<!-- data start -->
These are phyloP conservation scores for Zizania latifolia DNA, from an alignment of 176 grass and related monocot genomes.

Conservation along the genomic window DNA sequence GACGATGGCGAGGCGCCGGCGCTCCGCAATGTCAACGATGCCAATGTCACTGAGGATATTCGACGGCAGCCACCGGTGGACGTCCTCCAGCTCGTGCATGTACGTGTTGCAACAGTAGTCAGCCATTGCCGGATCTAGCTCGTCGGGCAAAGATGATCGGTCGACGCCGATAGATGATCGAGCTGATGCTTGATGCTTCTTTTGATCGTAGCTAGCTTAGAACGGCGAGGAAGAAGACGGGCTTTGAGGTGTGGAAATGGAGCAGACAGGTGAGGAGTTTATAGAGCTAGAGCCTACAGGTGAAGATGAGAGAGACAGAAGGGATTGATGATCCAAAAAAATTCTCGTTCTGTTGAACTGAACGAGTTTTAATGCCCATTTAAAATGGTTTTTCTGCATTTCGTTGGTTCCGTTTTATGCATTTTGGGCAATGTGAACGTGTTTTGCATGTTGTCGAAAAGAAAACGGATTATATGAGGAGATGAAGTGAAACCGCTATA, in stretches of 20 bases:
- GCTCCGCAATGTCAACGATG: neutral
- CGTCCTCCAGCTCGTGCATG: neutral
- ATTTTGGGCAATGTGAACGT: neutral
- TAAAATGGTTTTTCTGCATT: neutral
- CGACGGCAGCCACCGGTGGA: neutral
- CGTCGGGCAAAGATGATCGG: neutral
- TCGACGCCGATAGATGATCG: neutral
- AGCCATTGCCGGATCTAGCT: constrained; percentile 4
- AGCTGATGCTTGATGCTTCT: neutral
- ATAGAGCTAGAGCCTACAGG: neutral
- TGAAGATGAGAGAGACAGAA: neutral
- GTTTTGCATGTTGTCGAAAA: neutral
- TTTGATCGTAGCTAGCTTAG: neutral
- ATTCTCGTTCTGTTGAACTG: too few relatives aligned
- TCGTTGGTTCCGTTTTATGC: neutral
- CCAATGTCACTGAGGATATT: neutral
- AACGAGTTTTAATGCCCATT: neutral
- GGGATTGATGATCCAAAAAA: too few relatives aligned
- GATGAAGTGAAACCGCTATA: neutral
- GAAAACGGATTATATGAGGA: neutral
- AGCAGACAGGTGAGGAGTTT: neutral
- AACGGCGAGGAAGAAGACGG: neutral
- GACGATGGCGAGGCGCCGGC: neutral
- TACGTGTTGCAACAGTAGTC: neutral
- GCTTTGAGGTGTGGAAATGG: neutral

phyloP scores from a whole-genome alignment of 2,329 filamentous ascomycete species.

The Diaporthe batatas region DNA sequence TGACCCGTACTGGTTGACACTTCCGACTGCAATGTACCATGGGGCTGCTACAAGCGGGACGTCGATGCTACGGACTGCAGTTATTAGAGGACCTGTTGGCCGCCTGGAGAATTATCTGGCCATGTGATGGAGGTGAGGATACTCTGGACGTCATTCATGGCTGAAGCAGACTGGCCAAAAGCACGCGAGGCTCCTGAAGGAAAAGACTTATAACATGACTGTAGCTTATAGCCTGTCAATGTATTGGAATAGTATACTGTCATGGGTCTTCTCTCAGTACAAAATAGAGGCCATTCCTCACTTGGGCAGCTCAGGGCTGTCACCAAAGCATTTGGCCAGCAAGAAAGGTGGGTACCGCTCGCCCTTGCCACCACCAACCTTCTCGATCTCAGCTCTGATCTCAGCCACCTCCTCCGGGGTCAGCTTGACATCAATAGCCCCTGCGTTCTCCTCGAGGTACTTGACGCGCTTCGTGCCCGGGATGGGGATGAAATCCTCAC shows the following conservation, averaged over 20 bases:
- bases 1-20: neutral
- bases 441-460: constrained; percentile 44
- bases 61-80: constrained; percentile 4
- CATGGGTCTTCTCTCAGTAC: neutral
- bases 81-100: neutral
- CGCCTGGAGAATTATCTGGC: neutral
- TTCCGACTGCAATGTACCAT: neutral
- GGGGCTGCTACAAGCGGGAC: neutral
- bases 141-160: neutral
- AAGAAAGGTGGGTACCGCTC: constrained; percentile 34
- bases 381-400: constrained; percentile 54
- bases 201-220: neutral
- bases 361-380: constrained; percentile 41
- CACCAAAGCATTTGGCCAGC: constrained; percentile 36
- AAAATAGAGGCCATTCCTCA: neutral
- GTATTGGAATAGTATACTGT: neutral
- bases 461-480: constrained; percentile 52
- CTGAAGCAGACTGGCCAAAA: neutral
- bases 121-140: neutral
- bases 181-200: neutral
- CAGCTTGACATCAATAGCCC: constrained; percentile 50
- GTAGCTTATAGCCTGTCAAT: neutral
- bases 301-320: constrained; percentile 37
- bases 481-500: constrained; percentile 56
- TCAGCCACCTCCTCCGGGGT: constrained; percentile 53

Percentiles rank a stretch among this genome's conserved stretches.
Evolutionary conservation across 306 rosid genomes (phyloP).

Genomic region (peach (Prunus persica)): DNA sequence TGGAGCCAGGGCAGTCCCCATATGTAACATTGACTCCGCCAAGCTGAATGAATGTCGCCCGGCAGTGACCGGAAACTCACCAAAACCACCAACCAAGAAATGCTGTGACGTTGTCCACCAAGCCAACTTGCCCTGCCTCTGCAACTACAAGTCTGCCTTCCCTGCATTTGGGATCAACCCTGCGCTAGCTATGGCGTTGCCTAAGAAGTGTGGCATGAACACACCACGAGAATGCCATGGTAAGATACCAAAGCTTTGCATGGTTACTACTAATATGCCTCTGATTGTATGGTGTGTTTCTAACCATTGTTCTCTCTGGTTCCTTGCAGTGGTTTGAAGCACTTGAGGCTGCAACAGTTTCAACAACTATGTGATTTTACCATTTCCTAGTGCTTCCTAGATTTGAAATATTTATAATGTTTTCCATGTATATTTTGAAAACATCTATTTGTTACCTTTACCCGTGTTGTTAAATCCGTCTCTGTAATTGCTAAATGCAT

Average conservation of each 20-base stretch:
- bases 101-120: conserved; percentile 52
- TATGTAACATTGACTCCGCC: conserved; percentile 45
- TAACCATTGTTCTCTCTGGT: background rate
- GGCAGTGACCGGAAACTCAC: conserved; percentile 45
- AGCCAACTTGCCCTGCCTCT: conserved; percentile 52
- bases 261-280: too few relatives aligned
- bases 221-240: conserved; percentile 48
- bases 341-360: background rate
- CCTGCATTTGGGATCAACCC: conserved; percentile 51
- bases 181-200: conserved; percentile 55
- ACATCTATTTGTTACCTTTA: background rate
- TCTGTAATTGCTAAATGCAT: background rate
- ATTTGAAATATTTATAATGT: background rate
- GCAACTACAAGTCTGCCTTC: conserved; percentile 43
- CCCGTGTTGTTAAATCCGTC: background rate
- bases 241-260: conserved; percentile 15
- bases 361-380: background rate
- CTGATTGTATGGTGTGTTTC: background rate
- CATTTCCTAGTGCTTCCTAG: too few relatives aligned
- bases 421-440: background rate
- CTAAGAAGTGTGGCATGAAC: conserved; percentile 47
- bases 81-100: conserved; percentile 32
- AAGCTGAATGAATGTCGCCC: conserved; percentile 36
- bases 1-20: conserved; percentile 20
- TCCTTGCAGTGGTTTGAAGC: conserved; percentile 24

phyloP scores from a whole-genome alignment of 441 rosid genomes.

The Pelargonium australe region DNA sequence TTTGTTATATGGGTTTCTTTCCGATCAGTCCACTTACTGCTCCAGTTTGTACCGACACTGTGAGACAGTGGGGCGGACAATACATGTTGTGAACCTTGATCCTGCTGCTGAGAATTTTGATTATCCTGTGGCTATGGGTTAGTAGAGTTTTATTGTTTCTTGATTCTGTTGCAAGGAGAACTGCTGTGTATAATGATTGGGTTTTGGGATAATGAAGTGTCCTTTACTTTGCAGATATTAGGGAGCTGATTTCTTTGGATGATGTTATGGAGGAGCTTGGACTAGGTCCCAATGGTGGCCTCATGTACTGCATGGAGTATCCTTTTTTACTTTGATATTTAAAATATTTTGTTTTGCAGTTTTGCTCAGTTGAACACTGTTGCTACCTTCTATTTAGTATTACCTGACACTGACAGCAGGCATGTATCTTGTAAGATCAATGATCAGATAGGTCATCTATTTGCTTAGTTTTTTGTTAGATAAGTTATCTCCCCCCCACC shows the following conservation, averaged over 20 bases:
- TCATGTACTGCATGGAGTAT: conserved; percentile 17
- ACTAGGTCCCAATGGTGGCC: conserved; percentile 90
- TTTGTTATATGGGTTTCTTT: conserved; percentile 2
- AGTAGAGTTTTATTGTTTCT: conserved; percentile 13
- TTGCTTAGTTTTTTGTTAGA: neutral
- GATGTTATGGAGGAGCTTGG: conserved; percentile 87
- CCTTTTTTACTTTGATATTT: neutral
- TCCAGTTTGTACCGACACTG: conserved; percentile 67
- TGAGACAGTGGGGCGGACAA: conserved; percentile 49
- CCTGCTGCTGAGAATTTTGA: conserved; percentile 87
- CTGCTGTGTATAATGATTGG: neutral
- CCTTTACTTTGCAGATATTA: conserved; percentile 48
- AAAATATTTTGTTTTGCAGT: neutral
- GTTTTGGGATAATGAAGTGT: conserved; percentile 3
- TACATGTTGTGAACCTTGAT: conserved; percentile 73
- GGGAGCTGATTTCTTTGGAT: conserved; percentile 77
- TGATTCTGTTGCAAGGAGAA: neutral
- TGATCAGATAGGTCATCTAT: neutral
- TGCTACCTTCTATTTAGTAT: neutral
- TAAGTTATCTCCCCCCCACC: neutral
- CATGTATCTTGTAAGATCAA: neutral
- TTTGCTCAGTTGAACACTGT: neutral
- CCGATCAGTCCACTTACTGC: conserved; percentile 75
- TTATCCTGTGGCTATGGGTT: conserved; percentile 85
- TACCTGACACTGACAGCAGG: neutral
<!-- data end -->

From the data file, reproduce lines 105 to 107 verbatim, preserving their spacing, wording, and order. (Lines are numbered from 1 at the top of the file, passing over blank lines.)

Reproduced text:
- TAAGTTATCTCCCCCCCACC: neutral
- CATGTATCTTGTAAGATCAA: neutral
- TTTGCTCAGTTGAACACTGT: neutral